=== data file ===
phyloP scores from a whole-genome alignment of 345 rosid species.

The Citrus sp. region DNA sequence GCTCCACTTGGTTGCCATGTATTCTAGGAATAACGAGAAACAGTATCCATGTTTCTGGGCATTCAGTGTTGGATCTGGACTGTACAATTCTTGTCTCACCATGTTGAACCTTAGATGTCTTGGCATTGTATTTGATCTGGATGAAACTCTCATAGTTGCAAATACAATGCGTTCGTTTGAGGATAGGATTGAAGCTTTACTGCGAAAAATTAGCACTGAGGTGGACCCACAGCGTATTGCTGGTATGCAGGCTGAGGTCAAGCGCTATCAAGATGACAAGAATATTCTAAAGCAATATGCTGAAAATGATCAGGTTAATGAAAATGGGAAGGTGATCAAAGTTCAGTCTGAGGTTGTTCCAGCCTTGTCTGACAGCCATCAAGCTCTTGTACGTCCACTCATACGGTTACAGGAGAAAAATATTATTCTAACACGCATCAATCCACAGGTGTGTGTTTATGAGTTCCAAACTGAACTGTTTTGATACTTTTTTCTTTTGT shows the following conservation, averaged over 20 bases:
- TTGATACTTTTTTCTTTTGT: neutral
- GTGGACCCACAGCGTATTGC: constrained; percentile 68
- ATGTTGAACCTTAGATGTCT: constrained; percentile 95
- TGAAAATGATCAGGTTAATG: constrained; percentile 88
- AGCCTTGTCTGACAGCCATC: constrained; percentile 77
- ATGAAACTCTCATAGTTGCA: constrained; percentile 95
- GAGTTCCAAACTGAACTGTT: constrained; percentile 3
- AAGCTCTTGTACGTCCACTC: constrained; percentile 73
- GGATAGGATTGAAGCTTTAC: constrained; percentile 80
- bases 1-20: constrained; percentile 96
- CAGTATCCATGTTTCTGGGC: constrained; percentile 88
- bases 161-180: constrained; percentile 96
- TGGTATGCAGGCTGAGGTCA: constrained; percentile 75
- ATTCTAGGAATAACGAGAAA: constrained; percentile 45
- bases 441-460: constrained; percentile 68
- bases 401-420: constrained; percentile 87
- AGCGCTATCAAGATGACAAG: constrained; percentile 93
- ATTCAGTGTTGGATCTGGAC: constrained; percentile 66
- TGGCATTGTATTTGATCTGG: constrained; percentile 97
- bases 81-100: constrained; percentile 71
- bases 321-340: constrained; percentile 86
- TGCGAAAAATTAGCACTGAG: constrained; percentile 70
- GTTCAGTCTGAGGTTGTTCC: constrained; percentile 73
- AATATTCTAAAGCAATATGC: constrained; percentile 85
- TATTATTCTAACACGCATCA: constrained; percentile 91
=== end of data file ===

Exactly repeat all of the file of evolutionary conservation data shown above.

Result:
phyloP scores from a whole-genome alignment of 345 rosid species.

The Citrus sp. region DNA sequence GCTCCACTTGGTTGCCATGTATTCTAGGAATAACGAGAAACAGTATCCATGTTTCTGGGCATTCAGTGTTGGATCTGGACTGTACAATTCTTGTCTCACCATGTTGAACCTTAGATGTCTTGGCATTGTATTTGATCTGGATGAAACTCTCATAGTTGCAAATACAATGCGTTCGTTTGAGGATAGGATTGAAGCTTTACTGCGAAAAATTAGCACTGAGGTGGACCCACAGCGTATTGCTGGTATGCAGGCTGAGGTCAAGCGCTATCAAGATGACAAGAATATTCTAAAGCAATATGCTGAAAATGATCAGGTTAATGAAAATGGGAAGGTGATCAAAGTTCAGTCTGAGGTTGTTCCAGCCTTGTCTGACAGCCATCAAGCTCTTGTACGTCCACTCATACGGTTACAGGAGAAAAATATTATTCTAACACGCATCAATCCACAGGTGTGTGTTTATGAGTTCCAAACTGAACTGTTTTGATACTTTTTTCTTTTGT shows the following conservation, averaged over 20 bases:
- TTGATACTTTTTTCTTTTGT: neutral
- GTGGACCCACAGCGTATTGC: constrained; percentile 68
- ATGTTGAACCTTAGATGTCT: constrained; percentile 95
- TGAAAATGATCAGGTTAATG: constrained; percentile 88
- AGCCTTGTCTGACAGCCATC: constrained; percentile 77
- ATGAAACTCTCATAGTTGCA: constrained; percentile 95
- GAGTTCCAAACTGAACTGTT: constrained; percentile 3
- AAGCTCTTGTACGTCCACTC: constrained; percentile 73
- GGATAGGATTGAAGCTTTAC: constrained; percentile 80
- bases 1-20: constrained; percentile 96
- CAGTATCCATGTTTCTGGGC: constrained; percentile 88
- bases 161-180: constrained; percentile 96
- TGGTATGCAGGCTGAGGTCA: constrained; percentile 75
- ATTCTAGGAATAACGAGAAA: constrained; percentile 45
- bases 441-460: constrained; percentile 68
- bases 401-420: constrained; percentile 87
- AGCGCTATCAAGATGACAAG: constrained; percentile 93
- ATTCAGTGTTGGATCTGGAC: constrained; percentile 66
- TGGCATTGTATTTGATCTGG: constrained; percentile 97
- bases 81-100: constrained; percentile 71
- bases 321-340: constrained; percentile 86
- TGCGAAAAATTAGCACTGAG: constrained; percentile 70
- GTTCAGTCTGAGGTTGTTCC: constrained; percentile 73
- AATATTCTAAAGCAATATGC: constrained; percentile 85
- TATTATTCTAACACGCATCA: constrained; percentile 91